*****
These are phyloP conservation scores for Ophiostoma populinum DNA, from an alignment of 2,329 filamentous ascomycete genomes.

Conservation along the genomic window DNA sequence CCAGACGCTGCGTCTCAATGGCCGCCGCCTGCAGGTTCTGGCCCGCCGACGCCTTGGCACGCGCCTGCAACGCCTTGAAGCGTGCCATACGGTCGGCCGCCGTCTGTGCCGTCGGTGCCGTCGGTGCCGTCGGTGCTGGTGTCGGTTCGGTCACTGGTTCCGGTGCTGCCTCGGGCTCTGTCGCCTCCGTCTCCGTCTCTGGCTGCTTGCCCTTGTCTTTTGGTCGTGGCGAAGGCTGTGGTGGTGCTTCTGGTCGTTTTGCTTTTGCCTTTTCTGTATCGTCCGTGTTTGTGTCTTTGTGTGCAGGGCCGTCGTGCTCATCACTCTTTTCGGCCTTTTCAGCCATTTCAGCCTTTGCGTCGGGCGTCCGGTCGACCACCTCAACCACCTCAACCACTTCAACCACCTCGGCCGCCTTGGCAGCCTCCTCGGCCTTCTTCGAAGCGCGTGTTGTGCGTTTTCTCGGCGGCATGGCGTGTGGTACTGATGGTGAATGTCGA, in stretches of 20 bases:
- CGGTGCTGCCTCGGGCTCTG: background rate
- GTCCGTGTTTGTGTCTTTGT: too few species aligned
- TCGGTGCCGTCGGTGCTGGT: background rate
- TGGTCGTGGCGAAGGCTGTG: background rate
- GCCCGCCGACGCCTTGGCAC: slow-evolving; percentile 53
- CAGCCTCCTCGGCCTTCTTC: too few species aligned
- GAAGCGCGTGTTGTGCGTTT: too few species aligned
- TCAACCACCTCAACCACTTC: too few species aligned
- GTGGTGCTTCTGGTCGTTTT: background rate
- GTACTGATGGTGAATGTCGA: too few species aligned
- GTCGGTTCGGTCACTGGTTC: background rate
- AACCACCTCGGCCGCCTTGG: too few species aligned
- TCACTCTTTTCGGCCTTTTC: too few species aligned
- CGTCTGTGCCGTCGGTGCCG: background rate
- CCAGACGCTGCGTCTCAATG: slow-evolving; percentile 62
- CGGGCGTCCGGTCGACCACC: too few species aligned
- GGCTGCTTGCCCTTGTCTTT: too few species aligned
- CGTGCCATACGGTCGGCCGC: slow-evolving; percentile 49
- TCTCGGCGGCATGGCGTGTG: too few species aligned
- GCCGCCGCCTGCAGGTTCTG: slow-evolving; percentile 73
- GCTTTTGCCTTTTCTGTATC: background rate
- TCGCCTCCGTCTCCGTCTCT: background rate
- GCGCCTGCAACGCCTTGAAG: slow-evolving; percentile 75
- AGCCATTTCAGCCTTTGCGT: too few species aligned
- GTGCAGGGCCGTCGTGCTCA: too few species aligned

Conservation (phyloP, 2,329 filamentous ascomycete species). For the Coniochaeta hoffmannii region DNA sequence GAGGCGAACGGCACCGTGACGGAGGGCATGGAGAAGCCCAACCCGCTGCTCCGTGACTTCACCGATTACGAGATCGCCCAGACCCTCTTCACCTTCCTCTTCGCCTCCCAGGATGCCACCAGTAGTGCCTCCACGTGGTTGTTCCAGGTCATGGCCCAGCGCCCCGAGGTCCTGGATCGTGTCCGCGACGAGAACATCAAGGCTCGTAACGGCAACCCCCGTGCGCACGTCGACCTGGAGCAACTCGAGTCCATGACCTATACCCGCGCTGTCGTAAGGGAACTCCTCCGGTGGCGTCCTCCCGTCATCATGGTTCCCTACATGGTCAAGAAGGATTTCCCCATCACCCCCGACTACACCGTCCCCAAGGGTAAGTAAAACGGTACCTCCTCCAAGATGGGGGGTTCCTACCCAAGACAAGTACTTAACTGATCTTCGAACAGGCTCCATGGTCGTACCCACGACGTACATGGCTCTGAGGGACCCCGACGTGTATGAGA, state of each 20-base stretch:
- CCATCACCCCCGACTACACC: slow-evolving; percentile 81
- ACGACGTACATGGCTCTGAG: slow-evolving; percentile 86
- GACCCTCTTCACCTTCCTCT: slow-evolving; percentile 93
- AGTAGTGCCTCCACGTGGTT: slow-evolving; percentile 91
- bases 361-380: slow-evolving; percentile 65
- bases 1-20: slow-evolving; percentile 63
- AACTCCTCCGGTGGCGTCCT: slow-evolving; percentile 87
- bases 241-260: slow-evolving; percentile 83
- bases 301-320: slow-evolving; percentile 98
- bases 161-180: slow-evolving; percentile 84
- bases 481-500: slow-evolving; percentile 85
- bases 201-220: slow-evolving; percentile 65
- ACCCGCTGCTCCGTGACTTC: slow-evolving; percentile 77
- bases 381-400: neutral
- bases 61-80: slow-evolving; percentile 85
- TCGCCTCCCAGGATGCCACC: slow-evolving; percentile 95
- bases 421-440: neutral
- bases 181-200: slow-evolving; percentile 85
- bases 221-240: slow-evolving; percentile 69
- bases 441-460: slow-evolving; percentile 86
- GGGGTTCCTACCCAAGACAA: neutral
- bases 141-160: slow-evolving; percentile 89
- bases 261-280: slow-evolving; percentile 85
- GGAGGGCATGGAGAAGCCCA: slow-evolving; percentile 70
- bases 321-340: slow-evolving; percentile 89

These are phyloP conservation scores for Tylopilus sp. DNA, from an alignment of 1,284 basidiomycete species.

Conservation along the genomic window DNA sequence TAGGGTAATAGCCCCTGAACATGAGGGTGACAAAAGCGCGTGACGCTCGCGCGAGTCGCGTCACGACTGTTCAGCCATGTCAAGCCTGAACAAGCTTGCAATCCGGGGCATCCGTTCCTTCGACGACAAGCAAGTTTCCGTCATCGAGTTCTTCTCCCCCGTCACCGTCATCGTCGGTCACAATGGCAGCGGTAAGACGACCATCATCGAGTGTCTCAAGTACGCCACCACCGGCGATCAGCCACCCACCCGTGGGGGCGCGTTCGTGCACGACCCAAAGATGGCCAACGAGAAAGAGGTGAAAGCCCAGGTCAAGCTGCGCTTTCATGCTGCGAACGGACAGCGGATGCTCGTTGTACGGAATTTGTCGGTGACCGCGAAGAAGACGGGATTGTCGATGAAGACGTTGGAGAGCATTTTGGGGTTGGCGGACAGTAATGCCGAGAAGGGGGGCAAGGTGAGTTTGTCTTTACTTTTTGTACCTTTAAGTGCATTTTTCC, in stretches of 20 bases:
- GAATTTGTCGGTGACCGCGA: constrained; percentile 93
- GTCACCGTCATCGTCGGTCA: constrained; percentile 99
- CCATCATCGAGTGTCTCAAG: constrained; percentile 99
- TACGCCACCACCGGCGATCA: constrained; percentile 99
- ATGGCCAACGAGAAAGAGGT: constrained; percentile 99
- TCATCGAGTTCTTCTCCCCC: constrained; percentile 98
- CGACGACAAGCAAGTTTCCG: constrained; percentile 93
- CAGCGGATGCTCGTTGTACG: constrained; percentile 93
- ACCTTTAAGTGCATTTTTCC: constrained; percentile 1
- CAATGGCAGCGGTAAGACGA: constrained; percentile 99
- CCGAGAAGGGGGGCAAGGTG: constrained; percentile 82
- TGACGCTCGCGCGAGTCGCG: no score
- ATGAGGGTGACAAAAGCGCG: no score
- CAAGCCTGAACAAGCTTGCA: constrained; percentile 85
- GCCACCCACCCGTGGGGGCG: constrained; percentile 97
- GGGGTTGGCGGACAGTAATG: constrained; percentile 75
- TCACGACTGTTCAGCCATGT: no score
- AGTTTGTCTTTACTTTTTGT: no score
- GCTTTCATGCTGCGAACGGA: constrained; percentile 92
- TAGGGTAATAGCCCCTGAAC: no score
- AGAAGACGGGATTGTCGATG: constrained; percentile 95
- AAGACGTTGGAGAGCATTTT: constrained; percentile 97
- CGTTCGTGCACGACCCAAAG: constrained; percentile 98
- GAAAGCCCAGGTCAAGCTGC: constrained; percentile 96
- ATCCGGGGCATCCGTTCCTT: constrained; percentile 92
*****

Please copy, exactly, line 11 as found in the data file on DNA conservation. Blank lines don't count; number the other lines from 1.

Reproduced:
- GTGGTGCTTCTGGTCGTTTT: background rate